William McKinley, late President
of the United States, is dead and buried, buried in the quiet churchyard
of the home-folk he loved so well, and by whom he was beloved, at
Canton, Ohio. The home-going from Buffalo to Washington, from Washington
to Canton, through throngs of uncovered heads, was a sad scene but
a magnificent and just tribute to the man.
He died at Buffalo, this State, Saturday
morning, September 14th, at 2:15. Death was due to blood-poisoning
from gangrene in the internal wounds made by the assassin’s bullet.
The people had hoped and prayed for his recovery, and up to the
Thursday night before his death they believed he would recover.
Then the bulletins changes and all day and all night, Friday, all
over this land they watched and waited for information, and when
the sad news of the end came it was a shock as great as the first;
and for nearly a week, from one end of the continent to the other,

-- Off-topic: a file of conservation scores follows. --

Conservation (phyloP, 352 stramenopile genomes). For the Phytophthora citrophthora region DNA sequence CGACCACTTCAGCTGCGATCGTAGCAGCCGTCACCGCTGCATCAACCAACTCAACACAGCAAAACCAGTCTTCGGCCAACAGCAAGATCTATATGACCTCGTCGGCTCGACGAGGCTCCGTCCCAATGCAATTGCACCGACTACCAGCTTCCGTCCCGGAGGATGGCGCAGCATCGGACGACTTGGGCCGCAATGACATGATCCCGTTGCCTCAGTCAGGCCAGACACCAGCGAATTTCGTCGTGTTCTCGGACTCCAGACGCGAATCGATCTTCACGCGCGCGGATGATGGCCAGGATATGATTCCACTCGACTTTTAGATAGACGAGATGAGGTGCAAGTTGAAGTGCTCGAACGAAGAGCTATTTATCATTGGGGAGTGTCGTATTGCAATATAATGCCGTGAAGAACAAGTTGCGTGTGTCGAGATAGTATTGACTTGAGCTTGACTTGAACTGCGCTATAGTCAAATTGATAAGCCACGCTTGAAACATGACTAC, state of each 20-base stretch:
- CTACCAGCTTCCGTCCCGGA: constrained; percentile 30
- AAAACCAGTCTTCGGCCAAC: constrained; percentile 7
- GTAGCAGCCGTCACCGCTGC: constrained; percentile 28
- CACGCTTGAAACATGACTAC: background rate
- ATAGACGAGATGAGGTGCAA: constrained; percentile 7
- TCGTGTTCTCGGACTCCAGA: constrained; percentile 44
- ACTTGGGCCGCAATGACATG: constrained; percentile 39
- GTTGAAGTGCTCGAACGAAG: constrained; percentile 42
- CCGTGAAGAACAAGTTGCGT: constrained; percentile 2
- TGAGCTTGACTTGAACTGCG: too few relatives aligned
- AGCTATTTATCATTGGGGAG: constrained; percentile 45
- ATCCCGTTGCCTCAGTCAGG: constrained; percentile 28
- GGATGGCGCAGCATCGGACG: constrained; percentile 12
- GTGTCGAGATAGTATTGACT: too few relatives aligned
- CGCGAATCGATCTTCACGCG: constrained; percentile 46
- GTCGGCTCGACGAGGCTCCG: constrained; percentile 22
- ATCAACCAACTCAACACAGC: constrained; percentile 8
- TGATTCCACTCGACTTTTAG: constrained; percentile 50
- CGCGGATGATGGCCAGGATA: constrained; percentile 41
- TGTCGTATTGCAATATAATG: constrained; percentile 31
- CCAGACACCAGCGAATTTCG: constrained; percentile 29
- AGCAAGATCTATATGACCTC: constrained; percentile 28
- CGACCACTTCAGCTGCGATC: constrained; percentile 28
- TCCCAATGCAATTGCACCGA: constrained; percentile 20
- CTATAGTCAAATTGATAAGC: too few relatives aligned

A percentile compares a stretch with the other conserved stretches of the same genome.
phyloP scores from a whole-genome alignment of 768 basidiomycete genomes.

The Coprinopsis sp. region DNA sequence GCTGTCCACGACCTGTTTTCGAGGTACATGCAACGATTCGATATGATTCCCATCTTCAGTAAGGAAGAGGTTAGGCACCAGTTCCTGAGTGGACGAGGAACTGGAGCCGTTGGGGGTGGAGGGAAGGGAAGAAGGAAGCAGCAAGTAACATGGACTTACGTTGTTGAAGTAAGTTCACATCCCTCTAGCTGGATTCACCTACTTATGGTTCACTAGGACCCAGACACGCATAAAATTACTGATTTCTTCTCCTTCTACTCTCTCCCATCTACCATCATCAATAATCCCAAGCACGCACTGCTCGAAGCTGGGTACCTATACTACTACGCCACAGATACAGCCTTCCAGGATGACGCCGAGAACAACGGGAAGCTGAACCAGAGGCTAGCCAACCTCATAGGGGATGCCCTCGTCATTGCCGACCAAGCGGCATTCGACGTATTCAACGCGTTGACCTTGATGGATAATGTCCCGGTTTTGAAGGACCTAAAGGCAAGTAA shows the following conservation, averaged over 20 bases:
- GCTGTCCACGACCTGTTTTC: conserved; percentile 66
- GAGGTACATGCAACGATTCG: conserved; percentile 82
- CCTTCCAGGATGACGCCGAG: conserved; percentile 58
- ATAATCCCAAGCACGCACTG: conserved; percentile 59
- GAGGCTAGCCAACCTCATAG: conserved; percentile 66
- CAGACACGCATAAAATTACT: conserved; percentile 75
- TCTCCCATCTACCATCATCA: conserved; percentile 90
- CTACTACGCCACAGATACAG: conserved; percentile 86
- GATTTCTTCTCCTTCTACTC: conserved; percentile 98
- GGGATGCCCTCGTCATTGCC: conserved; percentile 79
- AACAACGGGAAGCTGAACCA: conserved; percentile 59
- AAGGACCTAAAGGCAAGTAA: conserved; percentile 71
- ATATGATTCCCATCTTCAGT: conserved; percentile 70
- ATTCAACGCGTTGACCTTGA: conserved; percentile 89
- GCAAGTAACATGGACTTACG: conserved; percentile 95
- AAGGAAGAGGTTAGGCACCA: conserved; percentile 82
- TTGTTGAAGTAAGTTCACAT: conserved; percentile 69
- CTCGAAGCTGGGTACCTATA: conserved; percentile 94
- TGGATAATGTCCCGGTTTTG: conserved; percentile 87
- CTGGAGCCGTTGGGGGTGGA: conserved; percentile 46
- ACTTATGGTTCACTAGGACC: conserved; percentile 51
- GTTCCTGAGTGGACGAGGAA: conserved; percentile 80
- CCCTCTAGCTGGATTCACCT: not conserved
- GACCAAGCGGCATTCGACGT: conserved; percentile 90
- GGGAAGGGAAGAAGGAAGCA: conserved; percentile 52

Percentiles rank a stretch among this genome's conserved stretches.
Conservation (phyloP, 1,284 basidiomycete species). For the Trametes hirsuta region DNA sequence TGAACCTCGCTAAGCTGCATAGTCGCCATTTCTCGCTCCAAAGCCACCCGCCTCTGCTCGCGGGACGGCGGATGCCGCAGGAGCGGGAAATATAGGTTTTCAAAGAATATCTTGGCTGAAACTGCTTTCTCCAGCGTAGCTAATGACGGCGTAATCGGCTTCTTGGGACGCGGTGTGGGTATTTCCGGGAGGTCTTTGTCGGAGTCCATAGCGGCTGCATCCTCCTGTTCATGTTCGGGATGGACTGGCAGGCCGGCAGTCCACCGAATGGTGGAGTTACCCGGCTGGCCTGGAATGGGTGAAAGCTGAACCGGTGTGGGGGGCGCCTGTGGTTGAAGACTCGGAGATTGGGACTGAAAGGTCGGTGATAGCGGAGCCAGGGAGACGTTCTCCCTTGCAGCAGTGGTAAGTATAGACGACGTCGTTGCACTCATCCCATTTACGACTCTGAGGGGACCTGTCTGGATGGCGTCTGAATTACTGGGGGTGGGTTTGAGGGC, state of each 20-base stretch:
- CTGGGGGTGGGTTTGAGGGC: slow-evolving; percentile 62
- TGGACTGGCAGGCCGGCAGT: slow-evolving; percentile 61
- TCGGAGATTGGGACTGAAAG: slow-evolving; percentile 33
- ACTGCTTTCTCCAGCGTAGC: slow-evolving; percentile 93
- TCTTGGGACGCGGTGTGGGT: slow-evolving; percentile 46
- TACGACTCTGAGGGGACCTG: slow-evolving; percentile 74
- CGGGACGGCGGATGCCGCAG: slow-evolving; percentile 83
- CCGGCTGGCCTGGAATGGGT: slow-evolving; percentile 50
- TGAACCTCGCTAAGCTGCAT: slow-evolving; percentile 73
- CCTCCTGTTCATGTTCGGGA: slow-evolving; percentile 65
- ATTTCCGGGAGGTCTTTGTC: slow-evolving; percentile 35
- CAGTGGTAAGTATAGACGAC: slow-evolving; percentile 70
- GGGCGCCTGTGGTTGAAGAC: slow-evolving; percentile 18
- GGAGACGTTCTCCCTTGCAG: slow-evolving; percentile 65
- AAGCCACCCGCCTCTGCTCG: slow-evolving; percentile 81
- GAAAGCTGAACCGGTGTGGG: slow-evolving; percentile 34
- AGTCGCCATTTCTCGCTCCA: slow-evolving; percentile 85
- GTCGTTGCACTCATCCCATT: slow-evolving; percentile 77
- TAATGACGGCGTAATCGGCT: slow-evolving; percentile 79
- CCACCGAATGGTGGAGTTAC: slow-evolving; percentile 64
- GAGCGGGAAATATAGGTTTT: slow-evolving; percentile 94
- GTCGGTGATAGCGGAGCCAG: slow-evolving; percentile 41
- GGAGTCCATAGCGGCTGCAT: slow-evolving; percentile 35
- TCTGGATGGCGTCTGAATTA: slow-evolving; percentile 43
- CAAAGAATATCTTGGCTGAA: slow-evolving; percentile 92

and on all the distant islands of the seas that have come under
its protection during his administration, the flag of Freedom has
floated at half-mast, darkened with the emblem of mourning for the
Good President. And not at home only, not in our wide domain alone
were the sad honors paid; the muffled drum-beat of the funeral march
for the murdered President was heard ’round the world.
The President’s last conscious hour
on earth was spent with his invalid wife, to whom he devoted a lifetime
He died unattended by a minister of
the gospel, but his last words were an humble submission to the
will of God in whom he believed. He was reconciled to the cruel
fate to which an assassin’s bullet had condemned him, and faced
death in the same spirit which marked his long and honorable career.
President McKinley was a broad-minded
patriot. He loved his country and his countrymen. He was tolerant
of the opinions of others; he was conspicuously exempt from eccentricity,
hot-headedness, narrow-minded intolerance and rashness. He tried
to do right, and, above all, he was calm, conservative, prudent
and sensible. He was a sober-minded statesman, and a safe President.
Farewell to William McKinley, the
good citizen—the brave soldier—the twice honored chief magistrate.
His life is his monument. His deeds are his epitaph. He served the
Nation, and to-day this great Nation is bowed in grief and wonders
why this had to be. It can be best answered by his own words: “It
is God’s way. His will be done, not ours.”